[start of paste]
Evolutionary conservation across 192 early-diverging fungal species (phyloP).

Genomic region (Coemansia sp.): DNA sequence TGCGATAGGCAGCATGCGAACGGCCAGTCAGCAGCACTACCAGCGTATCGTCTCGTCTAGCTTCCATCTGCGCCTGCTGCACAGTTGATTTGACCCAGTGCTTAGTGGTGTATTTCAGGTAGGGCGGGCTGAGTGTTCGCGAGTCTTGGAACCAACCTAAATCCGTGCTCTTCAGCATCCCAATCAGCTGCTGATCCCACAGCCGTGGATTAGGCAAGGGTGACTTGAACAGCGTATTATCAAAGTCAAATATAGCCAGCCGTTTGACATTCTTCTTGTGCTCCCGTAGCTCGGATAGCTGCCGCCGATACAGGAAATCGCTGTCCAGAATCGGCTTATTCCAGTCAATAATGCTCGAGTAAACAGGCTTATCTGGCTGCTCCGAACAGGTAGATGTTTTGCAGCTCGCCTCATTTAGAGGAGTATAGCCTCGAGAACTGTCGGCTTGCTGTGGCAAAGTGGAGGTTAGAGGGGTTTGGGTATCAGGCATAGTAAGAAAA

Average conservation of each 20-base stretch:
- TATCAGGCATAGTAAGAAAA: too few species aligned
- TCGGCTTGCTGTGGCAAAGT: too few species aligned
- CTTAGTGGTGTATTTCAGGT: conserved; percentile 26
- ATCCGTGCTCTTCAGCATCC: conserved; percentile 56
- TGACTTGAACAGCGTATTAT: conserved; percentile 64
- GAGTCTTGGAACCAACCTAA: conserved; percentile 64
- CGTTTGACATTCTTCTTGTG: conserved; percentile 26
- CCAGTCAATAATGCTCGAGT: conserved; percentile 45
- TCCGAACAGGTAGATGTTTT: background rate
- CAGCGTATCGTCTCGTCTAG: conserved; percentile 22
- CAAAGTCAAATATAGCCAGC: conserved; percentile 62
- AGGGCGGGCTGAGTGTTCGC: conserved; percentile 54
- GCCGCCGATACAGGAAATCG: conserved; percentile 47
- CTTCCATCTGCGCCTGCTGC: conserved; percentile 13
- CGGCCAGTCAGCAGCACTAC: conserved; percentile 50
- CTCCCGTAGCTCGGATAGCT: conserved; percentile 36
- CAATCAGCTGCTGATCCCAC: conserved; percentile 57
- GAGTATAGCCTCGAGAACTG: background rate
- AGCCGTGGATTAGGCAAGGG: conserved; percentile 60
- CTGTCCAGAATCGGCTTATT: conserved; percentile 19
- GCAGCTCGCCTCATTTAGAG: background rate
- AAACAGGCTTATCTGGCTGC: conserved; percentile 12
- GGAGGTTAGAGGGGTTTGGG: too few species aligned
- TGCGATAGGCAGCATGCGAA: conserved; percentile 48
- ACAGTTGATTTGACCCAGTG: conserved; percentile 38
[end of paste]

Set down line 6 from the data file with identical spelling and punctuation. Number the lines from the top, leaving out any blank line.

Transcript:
- CTTAGTGGTGTATTTCAGGT: conserved; percentile 26